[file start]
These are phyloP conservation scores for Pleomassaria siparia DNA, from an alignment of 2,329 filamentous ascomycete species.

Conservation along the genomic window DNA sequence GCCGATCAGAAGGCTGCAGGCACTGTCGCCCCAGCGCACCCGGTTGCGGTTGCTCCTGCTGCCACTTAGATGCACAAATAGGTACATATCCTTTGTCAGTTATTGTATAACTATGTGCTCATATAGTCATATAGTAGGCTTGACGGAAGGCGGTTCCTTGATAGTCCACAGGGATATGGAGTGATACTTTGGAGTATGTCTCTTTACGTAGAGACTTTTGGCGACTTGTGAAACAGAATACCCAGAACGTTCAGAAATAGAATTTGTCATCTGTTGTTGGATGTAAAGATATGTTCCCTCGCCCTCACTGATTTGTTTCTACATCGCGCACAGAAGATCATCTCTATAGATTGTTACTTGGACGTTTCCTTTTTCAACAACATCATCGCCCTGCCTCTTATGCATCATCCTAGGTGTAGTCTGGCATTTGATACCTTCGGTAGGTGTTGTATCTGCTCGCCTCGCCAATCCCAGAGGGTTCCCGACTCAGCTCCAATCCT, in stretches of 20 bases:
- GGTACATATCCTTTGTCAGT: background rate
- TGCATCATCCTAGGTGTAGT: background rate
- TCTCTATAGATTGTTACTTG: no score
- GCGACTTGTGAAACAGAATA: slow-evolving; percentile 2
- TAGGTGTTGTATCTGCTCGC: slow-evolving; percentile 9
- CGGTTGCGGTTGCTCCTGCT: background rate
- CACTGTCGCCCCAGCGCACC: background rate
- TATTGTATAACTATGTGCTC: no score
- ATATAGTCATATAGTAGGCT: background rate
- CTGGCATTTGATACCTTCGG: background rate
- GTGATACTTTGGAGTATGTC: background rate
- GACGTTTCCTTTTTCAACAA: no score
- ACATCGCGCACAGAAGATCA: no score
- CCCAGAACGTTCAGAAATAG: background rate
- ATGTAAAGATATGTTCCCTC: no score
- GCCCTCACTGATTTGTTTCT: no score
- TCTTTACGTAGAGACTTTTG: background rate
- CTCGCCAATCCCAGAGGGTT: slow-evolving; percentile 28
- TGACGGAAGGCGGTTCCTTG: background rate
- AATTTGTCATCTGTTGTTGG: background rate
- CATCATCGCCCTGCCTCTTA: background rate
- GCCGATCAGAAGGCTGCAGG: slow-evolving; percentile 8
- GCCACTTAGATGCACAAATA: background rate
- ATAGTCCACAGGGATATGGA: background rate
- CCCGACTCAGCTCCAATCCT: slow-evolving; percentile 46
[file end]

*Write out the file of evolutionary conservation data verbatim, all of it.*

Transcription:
These are phyloP conservation scores for Pleomassaria siparia DNA, from an alignment of 2,329 filamentous ascomycete species.

Conservation along the genomic window DNA sequence GCCGATCAGAAGGCTGCAGGCACTGTCGCCCCAGCGCACCCGGTTGCGGTTGCTCCTGCTGCCACTTAGATGCACAAATAGGTACATATCCTTTGTCAGTTATTGTATAACTATGTGCTCATATAGTCATATAGTAGGCTTGACGGAAGGCGGTTCCTTGATAGTCCACAGGGATATGGAGTGATACTTTGGAGTATGTCTCTTTACGTAGAGACTTTTGGCGACTTGTGAAACAGAATACCCAGAACGTTCAGAAATAGAATTTGTCATCTGTTGTTGGATGTAAAGATATGTTCCCTCGCCCTCACTGATTTGTTTCTACATCGCGCACAGAAGATCATCTCTATAGATTGTTACTTGGACGTTTCCTTTTTCAACAACATCATCGCCCTGCCTCTTATGCATCATCCTAGGTGTAGTCTGGCATTTGATACCTTCGGTAGGTGTTGTATCTGCTCGCCTCGCCAATCCCAGAGGGTTCCCGACTCAGCTCCAATCCT, in stretches of 20 bases:
- GGTACATATCCTTTGTCAGT: background rate
- TGCATCATCCTAGGTGTAGT: background rate
- TCTCTATAGATTGTTACTTG: no score
- GCGACTTGTGAAACAGAATA: slow-evolving; percentile 2
- TAGGTGTTGTATCTGCTCGC: slow-evolving; percentile 9
- CGGTTGCGGTTGCTCCTGCT: background rate
- CACTGTCGCCCCAGCGCACC: background rate
- TATTGTATAACTATGTGCTC: no score
- ATATAGTCATATAGTAGGCT: background rate
- CTGGCATTTGATACCTTCGG: background rate
- GTGATACTTTGGAGTATGTC: background rate
- GACGTTTCCTTTTTCAACAA: no score
- ACATCGCGCACAGAAGATCA: no score
- CCCAGAACGTTCAGAAATAG: background rate
- ATGTAAAGATATGTTCCCTC: no score
- GCCCTCACTGATTTGTTTCT: no score
- TCTTTACGTAGAGACTTTTG: background rate
- CTCGCCAATCCCAGAGGGTT: slow-evolving; percentile 28
- TGACGGAAGGCGGTTCCTTG: background rate
- AATTTGTCATCTGTTGTTGG: background rate
- CATCATCGCCCTGCCTCTTA: background rate
- GCCGATCAGAAGGCTGCAGG: slow-evolving; percentile 8
- GCCACTTAGATGCACAAATA: background rate
- ATAGTCCACAGGGATATGGA: background rate
- CCCGACTCAGCTCCAATCCT: slow-evolving; percentile 46